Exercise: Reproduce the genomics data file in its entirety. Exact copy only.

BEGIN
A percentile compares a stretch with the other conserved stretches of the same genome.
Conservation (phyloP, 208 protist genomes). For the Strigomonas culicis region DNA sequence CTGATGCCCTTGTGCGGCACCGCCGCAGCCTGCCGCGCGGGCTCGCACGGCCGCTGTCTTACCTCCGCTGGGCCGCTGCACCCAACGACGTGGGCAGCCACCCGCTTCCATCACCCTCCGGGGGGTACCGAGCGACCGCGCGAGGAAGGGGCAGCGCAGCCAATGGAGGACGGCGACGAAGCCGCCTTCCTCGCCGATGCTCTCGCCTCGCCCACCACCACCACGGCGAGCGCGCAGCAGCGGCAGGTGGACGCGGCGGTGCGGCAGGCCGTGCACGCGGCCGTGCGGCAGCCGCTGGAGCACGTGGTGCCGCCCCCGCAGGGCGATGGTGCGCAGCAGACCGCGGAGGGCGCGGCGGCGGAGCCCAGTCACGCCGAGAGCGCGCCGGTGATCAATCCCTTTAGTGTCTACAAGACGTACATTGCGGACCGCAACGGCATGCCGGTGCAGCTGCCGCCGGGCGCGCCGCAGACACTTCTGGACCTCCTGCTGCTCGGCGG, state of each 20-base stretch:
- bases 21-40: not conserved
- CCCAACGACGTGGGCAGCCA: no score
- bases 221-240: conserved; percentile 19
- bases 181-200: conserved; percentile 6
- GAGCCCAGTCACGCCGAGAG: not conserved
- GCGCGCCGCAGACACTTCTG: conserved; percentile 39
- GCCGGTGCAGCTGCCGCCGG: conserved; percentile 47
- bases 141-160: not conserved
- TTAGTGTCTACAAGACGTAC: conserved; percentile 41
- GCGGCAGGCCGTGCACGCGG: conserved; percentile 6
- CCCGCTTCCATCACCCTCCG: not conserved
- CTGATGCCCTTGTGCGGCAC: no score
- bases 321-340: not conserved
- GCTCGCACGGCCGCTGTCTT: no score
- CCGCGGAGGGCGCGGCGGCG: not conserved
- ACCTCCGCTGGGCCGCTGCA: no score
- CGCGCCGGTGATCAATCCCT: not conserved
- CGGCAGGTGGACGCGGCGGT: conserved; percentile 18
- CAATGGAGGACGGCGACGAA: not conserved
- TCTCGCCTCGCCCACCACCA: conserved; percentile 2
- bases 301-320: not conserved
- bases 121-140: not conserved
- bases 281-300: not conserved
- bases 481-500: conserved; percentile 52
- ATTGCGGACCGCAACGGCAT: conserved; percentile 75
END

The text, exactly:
A percentile compares a stretch with the other conserved stretches of the same genome.
Conservation (phyloP, 208 protist genomes). For the Strigomonas culicis region DNA sequence CTGATGCCCTTGTGCGGCACCGCCGCAGCCTGCCGCGCGGGCTCGCACGGCCGCTGTCTTACCTCCGCTGGGCCGCTGCACCCAACGACGTGGGCAGCCACCCGCTTCCATCACCCTCCGGGGGGTACCGAGCGACCGCGCGAGGAAGGGGCAGCGCAGCCAATGGAGGACGGCGACGAAGCCGCCTTCCTCGCCGATGCTCTCGCCTCGCCCACCACCACCACGGCGAGCGCGCAGCAGCGGCAGGTGGACGCGGCGGTGCGGCAGGCCGTGCACGCGGCCGTGCGGCAGCCGCTGGAGCACGTGGTGCCGCCCCCGCAGGGCGATGGTGCGCAGCAGACCGCGGAGGGCGCGGCGGCGGAGCCCAGTCACGCCGAGAGCGCGCCGGTGATCAATCCCTTTAGTGTCTACAAGACGTACATTGCGGACCGCAACGGCATGCCGGTGCAGCTGCCGCCGGGCGCGCCGCAGACACTTCTGGACCTCCTGCTGCTCGGCGG, state of each 20-base stretch:
- bases 21-40: not conserved
- CCCAACGACGTGGGCAGCCA: no score
- bases 221-240: conserved; percentile 19
- bases 181-200: conserved; percentile 6
- GAGCCCAGTCACGCCGAGAG: not conserved
- GCGCGCCGCAGACACTTCTG: conserved; percentile 39
- GCCGGTGCAGCTGCCGCCGG: conserved; percentile 47
- bases 141-160: not conserved
- TTAGTGTCTACAAGACGTAC: conserved; percentile 41
- GCGGCAGGCCGTGCACGCGG: conserved; percentile 6
- CCCGCTTCCATCACCCTCCG: not conserved
- CTGATGCCCTTGTGCGGCAC: no score
- bases 321-340: not conserved
- GCTCGCACGGCCGCTGTCTT: no score
- CCGCGGAGGGCGCGGCGGCG: not conserved
- ACCTCCGCTGGGCCGCTGCA: no score
- CGCGCCGGTGATCAATCCCT: not conserved
- CGGCAGGTGGACGCGGCGGT: conserved; percentile 18
- CAATGGAGGACGGCGACGAA: not conserved
- TCTCGCCTCGCCCACCACCA: conserved; percentile 2
- bases 301-320: not conserved
- bases 121-140: not conserved
- bases 281-300: not conserved
- bases 481-500: conserved; percentile 52
- ATTGCGGACCGCAACGGCAT: conserved; percentile 75